Design Manifesto


When I first began my design career, I was inspired by all ‘the Greats’ of design and vowed to develop work as good as theirs. However, I found that that idea was soon muddled with designing work that was reminiscent to their style. I struggled for years to find my own voice as a designer because it never felt like I was producing work that was personal.

So for the majority of my education I made it a goal to understand myself as a person and a designer. This meant asking the hard questions like, what do I like about design? What do I like about life? What are things that amaze me? What are changes I would like to see in the world? How do I see the world? What makes me feel something? Where are my priorities? How much am I willing to compromise? These questions enabled me to be honest about my flaws, my strengths, and my interests individual from others. This didn’t just allow me to create my own understanding of design but it created a clearer picture of who I wanted to be as a person.

I wholeheartedly believe that good design is personal; if it wasn’t then we would never have anything original. A particular quote that resonates with me is, “Do not seek to follow in the footsteps of the wise. Seek what they sought.”  What all the Greats had in common was their own individual vision of what the world is and should be. So I think it is most important to draw inspiration from your own life experiences, and relish in the sensations that we as humans can articulate and share.

Coming out of high school, I valued aesthetics and visuals more than the content itself. I remember believing that I could make anything pretty and that would be enough. After understanding my life goals, I realized that this is a juvenile, shallow, and egotistical definition of design. I was a selfish designer, which to me is an oxymoron in itself because design is not selfish. In fact, it is one of the most empathetic practices I know.

In my career, I’ve encountered a substantial amount of design professionals who are jaded with the industry mainly complaining about the significance of design as a whole; this meaning: how important is kerning when there are children starving in third-world countries? How can we gush over new typeface trends when there is so much bloodshed in war-torn cities? How can we, as designers with good conscience, feel like our jobs are meaningful when we spend 8 hours a day discussing font size while surgeons are operating on critical condition patients?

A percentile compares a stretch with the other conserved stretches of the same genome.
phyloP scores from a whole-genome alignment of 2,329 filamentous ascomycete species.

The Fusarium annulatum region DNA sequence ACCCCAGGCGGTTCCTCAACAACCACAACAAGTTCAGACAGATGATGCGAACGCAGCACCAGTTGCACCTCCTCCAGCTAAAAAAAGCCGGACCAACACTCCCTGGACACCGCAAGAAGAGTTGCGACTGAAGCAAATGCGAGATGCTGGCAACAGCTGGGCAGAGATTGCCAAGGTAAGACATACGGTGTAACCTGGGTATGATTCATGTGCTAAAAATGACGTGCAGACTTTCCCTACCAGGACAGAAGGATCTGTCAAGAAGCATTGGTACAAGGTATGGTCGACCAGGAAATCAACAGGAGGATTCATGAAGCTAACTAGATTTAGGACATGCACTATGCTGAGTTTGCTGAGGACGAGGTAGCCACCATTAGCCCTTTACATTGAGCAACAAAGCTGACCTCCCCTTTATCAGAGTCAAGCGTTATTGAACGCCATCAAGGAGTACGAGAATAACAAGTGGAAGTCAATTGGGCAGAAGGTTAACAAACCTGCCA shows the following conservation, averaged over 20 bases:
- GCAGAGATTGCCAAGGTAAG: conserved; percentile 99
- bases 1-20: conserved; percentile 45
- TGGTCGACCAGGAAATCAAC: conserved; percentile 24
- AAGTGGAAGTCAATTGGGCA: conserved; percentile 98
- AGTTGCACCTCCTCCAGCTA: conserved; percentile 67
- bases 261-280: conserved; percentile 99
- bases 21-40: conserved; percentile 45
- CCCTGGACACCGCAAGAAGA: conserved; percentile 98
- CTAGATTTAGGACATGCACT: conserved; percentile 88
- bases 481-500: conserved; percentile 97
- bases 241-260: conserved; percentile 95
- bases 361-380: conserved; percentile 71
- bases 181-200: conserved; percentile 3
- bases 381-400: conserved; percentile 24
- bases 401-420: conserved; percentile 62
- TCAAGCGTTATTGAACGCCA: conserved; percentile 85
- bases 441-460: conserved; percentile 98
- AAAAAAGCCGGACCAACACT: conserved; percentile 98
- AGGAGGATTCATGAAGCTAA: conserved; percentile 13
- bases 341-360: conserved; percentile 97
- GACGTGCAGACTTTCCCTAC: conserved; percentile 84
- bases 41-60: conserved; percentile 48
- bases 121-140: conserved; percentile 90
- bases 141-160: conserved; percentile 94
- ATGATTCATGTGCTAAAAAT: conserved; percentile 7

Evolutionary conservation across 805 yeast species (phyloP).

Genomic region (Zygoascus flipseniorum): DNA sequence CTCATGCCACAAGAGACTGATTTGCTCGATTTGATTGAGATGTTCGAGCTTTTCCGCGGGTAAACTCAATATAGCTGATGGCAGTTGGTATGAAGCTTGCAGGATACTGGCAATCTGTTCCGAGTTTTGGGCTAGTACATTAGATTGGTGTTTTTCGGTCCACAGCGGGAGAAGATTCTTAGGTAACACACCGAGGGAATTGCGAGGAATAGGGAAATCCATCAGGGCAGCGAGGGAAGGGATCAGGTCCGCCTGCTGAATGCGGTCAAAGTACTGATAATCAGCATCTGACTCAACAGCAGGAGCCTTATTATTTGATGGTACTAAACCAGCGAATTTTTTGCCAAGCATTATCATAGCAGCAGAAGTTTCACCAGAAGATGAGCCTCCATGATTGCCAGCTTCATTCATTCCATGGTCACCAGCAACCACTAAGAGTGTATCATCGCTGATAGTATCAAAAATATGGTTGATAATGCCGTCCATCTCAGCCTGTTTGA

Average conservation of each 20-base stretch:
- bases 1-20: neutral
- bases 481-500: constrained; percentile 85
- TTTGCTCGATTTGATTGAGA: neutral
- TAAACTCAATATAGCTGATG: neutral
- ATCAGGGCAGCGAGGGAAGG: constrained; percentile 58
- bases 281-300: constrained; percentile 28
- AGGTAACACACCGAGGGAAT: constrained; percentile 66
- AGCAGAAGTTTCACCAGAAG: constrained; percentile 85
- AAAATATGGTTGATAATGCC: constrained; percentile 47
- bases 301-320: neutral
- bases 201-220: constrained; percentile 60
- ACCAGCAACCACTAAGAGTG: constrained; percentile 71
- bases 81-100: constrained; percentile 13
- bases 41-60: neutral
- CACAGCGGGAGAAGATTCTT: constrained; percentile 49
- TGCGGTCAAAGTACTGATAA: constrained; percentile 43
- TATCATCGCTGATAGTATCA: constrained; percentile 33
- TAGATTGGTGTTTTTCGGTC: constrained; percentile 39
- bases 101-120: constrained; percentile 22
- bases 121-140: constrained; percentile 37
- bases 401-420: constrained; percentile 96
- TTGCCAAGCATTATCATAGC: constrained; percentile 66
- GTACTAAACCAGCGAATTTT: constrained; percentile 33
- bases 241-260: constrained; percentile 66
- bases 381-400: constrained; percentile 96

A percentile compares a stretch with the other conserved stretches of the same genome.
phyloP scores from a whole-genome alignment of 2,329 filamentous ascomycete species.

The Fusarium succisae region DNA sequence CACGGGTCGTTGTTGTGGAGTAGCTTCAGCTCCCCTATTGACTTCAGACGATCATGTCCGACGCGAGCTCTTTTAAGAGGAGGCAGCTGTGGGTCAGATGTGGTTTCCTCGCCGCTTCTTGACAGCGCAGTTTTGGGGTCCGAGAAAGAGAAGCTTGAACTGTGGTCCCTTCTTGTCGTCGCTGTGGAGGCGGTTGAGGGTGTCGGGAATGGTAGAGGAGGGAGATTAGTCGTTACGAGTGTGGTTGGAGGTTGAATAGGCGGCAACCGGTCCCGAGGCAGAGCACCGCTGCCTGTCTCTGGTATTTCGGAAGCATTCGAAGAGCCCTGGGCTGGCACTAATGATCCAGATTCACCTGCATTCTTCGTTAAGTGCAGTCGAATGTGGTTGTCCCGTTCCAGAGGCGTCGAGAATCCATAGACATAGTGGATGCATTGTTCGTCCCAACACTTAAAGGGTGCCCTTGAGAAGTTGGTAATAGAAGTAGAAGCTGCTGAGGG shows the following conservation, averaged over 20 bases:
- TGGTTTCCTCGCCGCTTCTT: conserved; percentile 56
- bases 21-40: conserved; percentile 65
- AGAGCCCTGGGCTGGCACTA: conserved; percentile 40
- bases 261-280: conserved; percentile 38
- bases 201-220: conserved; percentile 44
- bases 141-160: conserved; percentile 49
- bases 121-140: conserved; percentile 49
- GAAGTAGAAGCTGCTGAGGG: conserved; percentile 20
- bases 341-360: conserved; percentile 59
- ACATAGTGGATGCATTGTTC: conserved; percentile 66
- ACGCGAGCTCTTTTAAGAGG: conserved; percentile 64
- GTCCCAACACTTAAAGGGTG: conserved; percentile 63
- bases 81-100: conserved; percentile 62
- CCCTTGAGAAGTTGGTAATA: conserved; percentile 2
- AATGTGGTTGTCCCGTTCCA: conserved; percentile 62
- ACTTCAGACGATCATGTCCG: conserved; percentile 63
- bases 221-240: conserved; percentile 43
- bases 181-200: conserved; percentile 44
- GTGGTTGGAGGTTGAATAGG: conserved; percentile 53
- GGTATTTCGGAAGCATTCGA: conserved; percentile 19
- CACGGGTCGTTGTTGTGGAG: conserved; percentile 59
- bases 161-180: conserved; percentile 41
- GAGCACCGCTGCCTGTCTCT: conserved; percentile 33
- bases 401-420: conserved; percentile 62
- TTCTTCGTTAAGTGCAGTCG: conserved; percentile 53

This became a pivotal point in my career; I was pressured with ideas of changing professions to satisfy my need to have more impact in crisis areas of the world. But there was one problem… I knew full-well that being a designer is inherently what I’m meant to do. It was where my heart was and the passion I had for it meant I would do my best work here. So how could I change the world while doing what I’m best at?

I’m learning that designer just a title. Innovation can arise from anywhere and anyone, and we can’t let our job descriptions limit our ideas. I use design is a tool to allow me to share novel concepts and solutions that could revolutionize the world one day at a time. I encourage everyone to stop asking for permission to change the world-- simply be brave and extraordinary.

At the end of my degree, I’ve learned that it is not about what skills you’re equipped with that define who you are but rather what you choose to do with them.



Angela Li